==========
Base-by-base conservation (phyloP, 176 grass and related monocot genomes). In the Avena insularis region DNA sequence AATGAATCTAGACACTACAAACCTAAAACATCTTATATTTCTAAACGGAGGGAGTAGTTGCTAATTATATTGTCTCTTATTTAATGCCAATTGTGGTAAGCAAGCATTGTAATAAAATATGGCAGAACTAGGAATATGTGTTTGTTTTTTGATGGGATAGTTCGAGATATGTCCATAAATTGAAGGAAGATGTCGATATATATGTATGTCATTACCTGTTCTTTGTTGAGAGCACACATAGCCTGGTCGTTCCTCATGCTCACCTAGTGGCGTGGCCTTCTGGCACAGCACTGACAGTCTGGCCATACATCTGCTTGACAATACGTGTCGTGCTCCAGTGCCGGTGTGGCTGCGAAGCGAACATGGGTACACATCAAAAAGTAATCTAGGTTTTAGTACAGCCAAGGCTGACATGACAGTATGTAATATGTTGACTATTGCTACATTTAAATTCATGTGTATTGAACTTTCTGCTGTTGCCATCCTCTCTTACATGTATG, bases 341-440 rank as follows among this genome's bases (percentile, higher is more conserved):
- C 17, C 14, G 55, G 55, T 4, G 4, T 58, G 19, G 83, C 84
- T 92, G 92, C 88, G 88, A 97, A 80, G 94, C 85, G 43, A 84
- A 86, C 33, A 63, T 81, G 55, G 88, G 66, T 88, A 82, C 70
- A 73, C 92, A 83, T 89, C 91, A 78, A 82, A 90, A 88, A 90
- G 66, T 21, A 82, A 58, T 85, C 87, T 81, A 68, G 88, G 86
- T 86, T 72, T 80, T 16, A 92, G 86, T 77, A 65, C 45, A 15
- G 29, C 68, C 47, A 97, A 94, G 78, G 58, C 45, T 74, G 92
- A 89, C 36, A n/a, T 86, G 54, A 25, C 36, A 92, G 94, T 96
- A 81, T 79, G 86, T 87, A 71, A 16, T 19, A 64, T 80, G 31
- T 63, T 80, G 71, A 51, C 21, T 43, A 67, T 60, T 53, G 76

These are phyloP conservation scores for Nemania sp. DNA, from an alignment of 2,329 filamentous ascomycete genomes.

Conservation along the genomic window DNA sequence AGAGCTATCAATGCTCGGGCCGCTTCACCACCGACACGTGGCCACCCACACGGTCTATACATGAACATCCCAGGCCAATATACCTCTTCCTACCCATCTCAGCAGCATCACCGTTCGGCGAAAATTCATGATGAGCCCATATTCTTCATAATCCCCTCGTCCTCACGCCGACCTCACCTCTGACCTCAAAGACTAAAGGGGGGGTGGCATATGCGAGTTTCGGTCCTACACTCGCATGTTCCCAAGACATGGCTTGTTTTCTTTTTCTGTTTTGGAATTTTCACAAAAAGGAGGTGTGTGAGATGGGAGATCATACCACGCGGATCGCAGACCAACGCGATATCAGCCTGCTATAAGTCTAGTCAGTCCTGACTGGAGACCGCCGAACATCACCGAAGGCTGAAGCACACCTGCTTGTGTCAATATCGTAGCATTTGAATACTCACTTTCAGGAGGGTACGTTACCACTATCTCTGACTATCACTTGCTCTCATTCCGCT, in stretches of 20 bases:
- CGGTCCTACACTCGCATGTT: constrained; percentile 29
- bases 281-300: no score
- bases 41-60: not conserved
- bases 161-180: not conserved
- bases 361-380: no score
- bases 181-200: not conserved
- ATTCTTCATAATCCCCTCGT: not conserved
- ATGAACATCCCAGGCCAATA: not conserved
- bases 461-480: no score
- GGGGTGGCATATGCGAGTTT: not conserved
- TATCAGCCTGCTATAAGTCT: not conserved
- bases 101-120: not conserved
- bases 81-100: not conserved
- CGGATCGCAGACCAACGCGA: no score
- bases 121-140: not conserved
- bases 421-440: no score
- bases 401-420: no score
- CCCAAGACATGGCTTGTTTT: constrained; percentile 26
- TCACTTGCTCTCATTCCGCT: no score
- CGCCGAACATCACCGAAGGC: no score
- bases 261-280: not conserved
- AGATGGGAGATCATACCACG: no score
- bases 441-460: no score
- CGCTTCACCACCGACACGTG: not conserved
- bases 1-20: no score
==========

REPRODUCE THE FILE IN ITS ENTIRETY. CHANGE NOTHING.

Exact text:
Base-by-base conservation (phyloP, 176 grass and related monocot genomes). In the Avena insularis region DNA sequence AATGAATCTAGACACTACAAACCTAAAACATCTTATATTTCTAAACGGAGGGAGTAGTTGCTAATTATATTGTCTCTTATTTAATGCCAATTGTGGTAAGCAAGCATTGTAATAAAATATGGCAGAACTAGGAATATGTGTTTGTTTTTTGATGGGATAGTTCGAGATATGTCCATAAATTGAAGGAAGATGTCGATATATATGTATGTCATTACCTGTTCTTTGTTGAGAGCACACATAGCCTGGTCGTTCCTCATGCTCACCTAGTGGCGTGGCCTTCTGGCACAGCACTGACAGTCTGGCCATACATCTGCTTGACAATACGTGTCGTGCTCCAGTGCCGGTGTGGCTGCGAAGCGAACATGGGTACACATCAAAAAGTAATCTAGGTTTTAGTACAGCCAAGGCTGACATGACAGTATGTAATATGTTGACTATTGCTACATTTAAATTCATGTGTATTGAACTTTCTGCTGTTGCCATCCTCTCTTACATGTATG, bases 341-440 rank as follows among this genome's bases (percentile, higher is more conserved):
- C 17, C 14, G 55, G 55, T 4, G 4, T 58, G 19, G 83, C 84
- T 92, G 92, C 88, G 88, A 97, A 80, G 94, C 85, G 43, A 84
- A 86, C 33, A 63, T 81, G 55, G 88, G 66, T 88, A 82, C 70
- A 73, C 92, A 83, T 89, C 91, A 78, A 82, A 90, A 88, A 90
- G 66, T 21, A 82, A 58, T 85, C 87, T 81, A 68, G 88, G 86
- T 86, T 72, T 80, T 16, A 92, G 86, T 77, A 65, C 45, A 15
- G 29, C 68, C 47, A 97, A 94, G 78, G 58, C 45, T 74, G 92
- A 89, C 36, A n/a, T 86, G 54, A 25, C 36, A 92, G 94, T 96
- A 81, T 79, G 86, T 87, A 71, A 16, T 19, A 64, T 80, G 31
- T 63, T 80, G 71, A 51, C 21, T 43, A 67, T 60, T 53, G 76

These are phyloP conservation scores for Nemania sp. DNA, from an alignment of 2,329 filamentous ascomycete genomes.

Conservation along the genomic window DNA sequence AGAGCTATCAATGCTCGGGCCGCTTCACCACCGACACGTGGCCACCCACACGGTCTATACATGAACATCCCAGGCCAATATACCTCTTCCTACCCATCTCAGCAGCATCACCGTTCGGCGAAAATTCATGATGAGCCCATATTCTTCATAATCCCCTCGTCCTCACGCCGACCTCACCTCTGACCTCAAAGACTAAAGGGGGGGTGGCATATGCGAGTTTCGGTCCTACACTCGCATGTTCCCAAGACATGGCTTGTTTTCTTTTTCTGTTTTGGAATTTTCACAAAAAGGAGGTGTGTGAGATGGGAGATCATACCACGCGGATCGCAGACCAACGCGATATCAGCCTGCTATAAGTCTAGTCAGTCCTGACTGGAGACCGCCGAACATCACCGAAGGCTGAAGCACACCTGCTTGTGTCAATATCGTAGCATTTGAATACTCACTTTCAGGAGGGTACGTTACCACTATCTCTGACTATCACTTGCTCTCATTCCGCT, in stretches of 20 bases:
- CGGTCCTACACTCGCATGTT: constrained; percentile 29
- bases 281-300: no score
- bases 41-60: not conserved
- bases 161-180: not conserved
- bases 361-380: no score
- bases 181-200: not conserved
- ATTCTTCATAATCCCCTCGT: not conserved
- ATGAACATCCCAGGCCAATA: not conserved
- bases 461-480: no score
- GGGGTGGCATATGCGAGTTT: not conserved
- TATCAGCCTGCTATAAGTCT: not conserved
- bases 101-120: not conserved
- bases 81-100: not conserved
- CGGATCGCAGACCAACGCGA: no score
- bases 121-140: not conserved
- bases 421-440: no score
- bases 401-420: no score
- CCCAAGACATGGCTTGTTTT: constrained; percentile 26
- TCACTTGCTCTCATTCCGCT: no score
- CGCCGAACATCACCGAAGGC: no score
- bases 261-280: not conserved
- AGATGGGAGATCATACCACG: no score
- bases 441-460: no score
- CGCTTCACCACCGACACGTG: not conserved
- bases 1-20: no score